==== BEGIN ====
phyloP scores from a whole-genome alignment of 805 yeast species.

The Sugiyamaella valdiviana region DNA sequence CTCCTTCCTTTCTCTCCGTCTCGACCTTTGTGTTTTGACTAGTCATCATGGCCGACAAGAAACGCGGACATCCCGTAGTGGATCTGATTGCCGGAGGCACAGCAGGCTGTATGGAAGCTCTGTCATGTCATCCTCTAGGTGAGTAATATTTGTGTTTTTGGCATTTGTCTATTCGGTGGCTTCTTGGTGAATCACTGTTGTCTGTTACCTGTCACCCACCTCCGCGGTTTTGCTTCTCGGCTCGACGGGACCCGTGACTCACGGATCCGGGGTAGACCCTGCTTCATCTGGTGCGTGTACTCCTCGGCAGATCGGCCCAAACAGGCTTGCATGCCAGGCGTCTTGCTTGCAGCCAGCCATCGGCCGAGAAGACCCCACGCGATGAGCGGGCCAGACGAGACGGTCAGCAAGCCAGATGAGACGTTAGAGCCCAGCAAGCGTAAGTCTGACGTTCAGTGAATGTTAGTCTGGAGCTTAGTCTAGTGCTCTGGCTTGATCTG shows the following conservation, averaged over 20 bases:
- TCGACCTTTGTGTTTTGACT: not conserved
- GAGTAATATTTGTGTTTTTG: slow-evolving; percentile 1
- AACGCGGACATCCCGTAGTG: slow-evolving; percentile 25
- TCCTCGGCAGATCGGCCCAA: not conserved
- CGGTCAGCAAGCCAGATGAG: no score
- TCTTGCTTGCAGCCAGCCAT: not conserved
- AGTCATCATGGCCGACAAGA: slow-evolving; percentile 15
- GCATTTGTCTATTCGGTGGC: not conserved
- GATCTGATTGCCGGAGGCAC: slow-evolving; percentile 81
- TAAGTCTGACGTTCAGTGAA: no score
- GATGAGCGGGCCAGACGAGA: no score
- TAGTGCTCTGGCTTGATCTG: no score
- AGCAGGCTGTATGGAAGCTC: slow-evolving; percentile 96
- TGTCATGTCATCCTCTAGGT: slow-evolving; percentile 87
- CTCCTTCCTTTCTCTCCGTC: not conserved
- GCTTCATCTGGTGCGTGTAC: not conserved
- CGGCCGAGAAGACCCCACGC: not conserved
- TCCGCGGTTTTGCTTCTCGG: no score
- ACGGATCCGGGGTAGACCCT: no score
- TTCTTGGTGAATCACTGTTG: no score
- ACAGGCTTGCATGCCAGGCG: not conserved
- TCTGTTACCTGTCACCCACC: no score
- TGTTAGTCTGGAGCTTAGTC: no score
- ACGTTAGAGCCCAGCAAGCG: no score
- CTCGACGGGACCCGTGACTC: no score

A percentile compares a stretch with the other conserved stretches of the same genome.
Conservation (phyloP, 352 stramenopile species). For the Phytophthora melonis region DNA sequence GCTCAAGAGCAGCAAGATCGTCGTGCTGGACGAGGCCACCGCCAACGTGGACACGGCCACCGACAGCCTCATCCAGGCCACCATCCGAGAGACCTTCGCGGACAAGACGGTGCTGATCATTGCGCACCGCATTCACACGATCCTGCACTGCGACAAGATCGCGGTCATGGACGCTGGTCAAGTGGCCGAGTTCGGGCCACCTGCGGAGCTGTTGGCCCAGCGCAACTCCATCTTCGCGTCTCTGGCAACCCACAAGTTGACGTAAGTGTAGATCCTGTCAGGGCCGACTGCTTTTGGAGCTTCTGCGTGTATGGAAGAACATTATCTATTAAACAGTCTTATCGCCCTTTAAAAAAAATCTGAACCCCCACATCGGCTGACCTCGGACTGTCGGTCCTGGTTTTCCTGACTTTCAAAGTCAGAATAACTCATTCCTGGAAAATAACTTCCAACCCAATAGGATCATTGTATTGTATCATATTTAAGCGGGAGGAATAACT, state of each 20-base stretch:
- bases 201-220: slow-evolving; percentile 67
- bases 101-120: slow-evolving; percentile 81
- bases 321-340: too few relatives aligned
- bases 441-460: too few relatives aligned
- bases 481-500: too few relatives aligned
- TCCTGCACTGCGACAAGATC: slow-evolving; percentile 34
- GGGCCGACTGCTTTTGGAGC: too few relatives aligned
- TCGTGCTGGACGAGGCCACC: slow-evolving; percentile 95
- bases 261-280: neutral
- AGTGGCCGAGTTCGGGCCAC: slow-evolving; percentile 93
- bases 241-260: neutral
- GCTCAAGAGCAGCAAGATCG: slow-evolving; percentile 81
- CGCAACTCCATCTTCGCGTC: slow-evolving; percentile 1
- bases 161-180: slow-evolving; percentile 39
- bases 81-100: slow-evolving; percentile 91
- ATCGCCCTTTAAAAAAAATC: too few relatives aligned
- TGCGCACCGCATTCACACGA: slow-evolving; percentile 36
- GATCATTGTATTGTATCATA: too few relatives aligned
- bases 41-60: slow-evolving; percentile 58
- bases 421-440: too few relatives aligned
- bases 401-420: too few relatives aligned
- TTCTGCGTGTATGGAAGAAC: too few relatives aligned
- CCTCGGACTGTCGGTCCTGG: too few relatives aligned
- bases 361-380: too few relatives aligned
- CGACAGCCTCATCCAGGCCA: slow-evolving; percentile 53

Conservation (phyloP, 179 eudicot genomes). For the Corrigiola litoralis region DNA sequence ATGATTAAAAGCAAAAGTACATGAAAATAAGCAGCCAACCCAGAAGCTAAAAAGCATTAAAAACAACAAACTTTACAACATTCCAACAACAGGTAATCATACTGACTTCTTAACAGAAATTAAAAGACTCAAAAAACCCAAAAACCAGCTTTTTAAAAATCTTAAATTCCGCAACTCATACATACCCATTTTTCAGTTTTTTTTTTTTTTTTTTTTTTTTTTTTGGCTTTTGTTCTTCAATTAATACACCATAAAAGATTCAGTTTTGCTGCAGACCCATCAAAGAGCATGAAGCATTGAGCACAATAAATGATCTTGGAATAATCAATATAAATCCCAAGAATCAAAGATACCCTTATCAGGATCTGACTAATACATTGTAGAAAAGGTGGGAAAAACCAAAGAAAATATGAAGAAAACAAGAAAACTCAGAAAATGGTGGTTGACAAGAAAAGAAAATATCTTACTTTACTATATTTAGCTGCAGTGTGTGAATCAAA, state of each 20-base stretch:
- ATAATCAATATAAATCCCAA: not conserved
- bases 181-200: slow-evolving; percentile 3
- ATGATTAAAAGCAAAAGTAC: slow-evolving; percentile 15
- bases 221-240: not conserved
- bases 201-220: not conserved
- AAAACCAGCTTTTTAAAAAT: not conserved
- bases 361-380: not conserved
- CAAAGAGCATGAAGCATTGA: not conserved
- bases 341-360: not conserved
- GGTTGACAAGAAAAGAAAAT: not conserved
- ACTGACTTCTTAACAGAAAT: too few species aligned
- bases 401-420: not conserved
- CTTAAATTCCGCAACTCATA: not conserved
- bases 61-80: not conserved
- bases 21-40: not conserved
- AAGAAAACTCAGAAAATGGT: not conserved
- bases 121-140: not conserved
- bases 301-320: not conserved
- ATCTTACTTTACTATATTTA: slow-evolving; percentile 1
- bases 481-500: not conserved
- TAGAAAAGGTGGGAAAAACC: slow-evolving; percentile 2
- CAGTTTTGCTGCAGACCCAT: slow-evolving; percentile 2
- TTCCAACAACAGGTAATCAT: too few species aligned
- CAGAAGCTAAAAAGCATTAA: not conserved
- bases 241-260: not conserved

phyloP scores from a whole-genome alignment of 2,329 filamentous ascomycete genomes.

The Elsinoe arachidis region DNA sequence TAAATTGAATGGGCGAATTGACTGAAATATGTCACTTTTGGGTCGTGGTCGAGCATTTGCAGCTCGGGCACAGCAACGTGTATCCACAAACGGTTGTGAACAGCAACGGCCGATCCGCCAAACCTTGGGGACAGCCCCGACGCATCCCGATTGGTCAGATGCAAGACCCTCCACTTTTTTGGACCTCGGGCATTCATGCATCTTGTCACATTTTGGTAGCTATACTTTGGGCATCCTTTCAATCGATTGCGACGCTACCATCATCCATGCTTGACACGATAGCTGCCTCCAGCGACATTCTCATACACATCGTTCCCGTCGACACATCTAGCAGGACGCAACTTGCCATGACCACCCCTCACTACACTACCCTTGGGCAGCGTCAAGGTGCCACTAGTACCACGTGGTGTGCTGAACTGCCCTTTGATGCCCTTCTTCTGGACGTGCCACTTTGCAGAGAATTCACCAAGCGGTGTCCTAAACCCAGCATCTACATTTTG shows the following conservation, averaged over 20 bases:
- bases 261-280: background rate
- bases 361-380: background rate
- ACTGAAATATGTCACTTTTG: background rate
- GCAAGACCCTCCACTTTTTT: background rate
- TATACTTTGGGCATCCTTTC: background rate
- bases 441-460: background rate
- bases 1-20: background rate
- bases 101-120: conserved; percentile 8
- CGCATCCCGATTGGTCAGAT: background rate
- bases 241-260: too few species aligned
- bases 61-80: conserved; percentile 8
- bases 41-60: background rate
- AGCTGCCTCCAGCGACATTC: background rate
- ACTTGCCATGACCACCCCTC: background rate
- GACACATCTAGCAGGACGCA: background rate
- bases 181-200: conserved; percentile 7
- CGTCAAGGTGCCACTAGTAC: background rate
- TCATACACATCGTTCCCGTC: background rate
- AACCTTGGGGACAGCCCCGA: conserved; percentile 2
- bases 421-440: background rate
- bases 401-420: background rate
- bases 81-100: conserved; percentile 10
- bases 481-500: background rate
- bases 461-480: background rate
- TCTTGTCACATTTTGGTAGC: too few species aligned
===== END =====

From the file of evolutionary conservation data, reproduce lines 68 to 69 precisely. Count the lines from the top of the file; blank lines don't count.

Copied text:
- CTTAAATTCCGCAACTCATA: not conserved
- bases 61-80: not conserved